- Don't plant in a wet area or one that will hold water during the winter
months. Wet ground can rot your seeds and then of course they won't germinate.
What is needed is moist soil not wet. Its important that it drains well
when not frozen. So when the ground thaws the water drains away rather
than staying in wet puddles that will also rot your seeds. For the same
reason don't overwater the area where the seeds are planted.
- Don't expect a huge germination rate. Some plants are just darn finicky
and even if you do everything right you may not get that many germinate
the first year. Some species germinated almost 100% with a little cold
stratification. Other may only be 15 - 20%. Even professionals have a
lot of trouble with some species. This is why they are expensive to buy
and you don't see some plants for sale at all.
- Keep a good eye on the bed for several years. Even though seeds are
supposed to germinate after one cold season sometimes - more often than
we would like - a lot don't come up for two or three years. So if you
don't keep an eye on the bed you may miss or loose the new little ones
as they germinate. They may accidently be weeded out or overshadowed by
other plants. We have had seeds germinating five years after they were
- Don't expect fast growth. Many species that need fancy germination
are fairly slow growers once they do germinate. Often it takes one to
three years before they get to flowering. Others however may grow fast
and flower in the first year.
- Some species like a specific sequence. Maybe warm cold warm before
they germinate. These seeds need to be planted earlier in the fall so
they get warm before it gets cold. Then hopefully they will germinate
the next spring. Others like two cold winters before they will germinate
so it may take a long time before your seedlings appear.
- Keep an eye on the temperatures. If we have a warm winter and the
temperatures do not go below the 'ideal' range considered cold by a specific
plant then it won't germinate. The seeds will just sit there until a year
when it does get cold enough and then they will finally sprout.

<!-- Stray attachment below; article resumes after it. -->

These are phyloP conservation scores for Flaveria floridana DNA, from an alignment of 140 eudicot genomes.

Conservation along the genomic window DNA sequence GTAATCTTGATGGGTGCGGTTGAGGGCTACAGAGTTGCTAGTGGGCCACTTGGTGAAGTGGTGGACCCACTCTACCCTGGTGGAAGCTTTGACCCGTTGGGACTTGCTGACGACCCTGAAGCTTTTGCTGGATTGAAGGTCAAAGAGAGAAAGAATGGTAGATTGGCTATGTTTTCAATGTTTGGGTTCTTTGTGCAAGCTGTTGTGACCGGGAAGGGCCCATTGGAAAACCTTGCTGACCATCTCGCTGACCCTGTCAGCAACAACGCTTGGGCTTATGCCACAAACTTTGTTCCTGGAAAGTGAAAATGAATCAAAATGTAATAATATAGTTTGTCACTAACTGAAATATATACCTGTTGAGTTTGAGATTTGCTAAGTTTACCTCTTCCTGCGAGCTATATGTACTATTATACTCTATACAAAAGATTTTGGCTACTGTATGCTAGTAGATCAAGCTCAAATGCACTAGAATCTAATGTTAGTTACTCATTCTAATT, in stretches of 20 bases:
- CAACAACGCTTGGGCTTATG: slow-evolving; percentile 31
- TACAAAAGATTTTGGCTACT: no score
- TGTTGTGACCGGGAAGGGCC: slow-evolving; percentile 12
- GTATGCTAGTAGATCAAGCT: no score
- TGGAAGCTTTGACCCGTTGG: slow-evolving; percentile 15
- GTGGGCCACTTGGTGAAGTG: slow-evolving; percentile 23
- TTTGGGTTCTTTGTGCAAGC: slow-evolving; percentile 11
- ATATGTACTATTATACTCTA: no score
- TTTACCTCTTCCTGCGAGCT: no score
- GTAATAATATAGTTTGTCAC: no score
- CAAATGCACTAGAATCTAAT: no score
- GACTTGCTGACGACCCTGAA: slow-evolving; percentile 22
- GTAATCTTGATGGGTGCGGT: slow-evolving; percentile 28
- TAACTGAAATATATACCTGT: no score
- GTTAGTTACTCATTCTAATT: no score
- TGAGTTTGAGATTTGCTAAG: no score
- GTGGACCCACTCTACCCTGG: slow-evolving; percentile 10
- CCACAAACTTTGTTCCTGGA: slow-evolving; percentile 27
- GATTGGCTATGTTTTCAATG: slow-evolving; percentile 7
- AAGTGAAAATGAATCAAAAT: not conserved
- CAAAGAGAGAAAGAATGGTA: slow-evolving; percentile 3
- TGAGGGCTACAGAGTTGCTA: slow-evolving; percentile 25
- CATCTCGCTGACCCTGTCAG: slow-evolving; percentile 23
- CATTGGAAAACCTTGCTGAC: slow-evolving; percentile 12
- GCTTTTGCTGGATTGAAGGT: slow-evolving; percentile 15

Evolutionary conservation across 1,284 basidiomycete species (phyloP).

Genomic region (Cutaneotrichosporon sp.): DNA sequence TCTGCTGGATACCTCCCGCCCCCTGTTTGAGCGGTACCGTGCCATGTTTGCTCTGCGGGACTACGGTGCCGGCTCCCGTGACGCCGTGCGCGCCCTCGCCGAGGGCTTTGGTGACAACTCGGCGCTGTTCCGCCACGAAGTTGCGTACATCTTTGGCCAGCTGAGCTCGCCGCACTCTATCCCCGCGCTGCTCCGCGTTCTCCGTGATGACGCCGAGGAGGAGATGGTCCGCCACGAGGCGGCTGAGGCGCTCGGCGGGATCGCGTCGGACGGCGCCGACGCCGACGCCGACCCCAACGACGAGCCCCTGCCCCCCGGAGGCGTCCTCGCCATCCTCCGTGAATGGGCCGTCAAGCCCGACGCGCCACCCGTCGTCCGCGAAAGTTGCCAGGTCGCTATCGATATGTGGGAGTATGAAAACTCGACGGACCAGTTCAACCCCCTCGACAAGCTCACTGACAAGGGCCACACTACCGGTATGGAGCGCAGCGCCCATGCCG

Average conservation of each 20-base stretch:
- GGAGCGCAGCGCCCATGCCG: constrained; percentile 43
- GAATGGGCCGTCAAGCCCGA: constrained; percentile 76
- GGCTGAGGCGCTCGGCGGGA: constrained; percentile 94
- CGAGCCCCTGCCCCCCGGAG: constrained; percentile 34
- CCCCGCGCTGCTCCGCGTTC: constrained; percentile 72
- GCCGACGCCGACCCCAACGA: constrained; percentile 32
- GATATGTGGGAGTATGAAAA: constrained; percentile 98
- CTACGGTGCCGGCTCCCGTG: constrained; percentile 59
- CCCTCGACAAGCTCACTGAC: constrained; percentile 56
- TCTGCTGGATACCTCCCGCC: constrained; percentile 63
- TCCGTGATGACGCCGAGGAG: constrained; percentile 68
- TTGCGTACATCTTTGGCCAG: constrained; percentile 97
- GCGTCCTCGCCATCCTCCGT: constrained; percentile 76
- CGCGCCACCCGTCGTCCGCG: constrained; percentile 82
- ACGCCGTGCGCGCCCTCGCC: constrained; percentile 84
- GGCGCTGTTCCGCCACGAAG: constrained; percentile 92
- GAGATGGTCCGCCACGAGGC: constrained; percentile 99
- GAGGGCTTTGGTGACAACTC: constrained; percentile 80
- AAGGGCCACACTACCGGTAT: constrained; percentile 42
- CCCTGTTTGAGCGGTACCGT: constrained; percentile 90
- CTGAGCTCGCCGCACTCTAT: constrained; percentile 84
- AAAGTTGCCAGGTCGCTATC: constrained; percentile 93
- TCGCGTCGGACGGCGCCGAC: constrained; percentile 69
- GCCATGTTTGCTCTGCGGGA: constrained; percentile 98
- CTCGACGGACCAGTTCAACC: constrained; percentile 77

Some seeds are very finicky and need just the right conditions to germinate. If they are planted in ground eventually those conditions will be met and they should germinate. If of course they have not been eaten or rotted. For this reason planting seeds in the ground can be the best option especially if they are in an area that is not frequently 'gardened'. You may find a yourself surprised by plants growing up years after you put the seeds down and may even have given up on seeing them.
NEVER GIVE UP ON SEEDS.
If you have chosen to start your seeds indoors either in trays, pots of in baggies in the refrigerator. Unless every seed you have planted has germinated NEVER give up on the seeds. If you feel you have a lost cause then take the soil that the seeds are in and put it in the garden in an area where you will not be constantly disturbing the soil spread it out and water it in. Then leave it. Its quite common for seeds to germinate much later than expect when the grower has given up. So don't. Just put them somewhere where they can germinate in their own time.
We always put our 'spent' seed mix out in some area of our property and have been pleasantly surprised at how many plants have eventually come up. As an experiment I have kept some seed trays for over three years in our cold greenhouse and found seeds germinating in the fourth year after planting. Most people wont have the space to do this so when you think there is no hope for your seeds find a spot and plant them outside. Just make sure that you check it before weeding, or mowing or all your careful work may be for nothing.
For those who want more control sowing in seed trays or pots is possible. Then give the seeds cold treatment see our Stratification Instructions for more details.
We offer a range of plants that need cold stratification. Most of these plants are not difficult to grow with a little cold but some are more difficult. However they are all worth the work and grow into really beautiful plants.
|Janice Hazeldine PhD is the owner and head grower of Floral Encounters an organic Medicinal Herb farm that is also a designated sanctuary for pollinators.|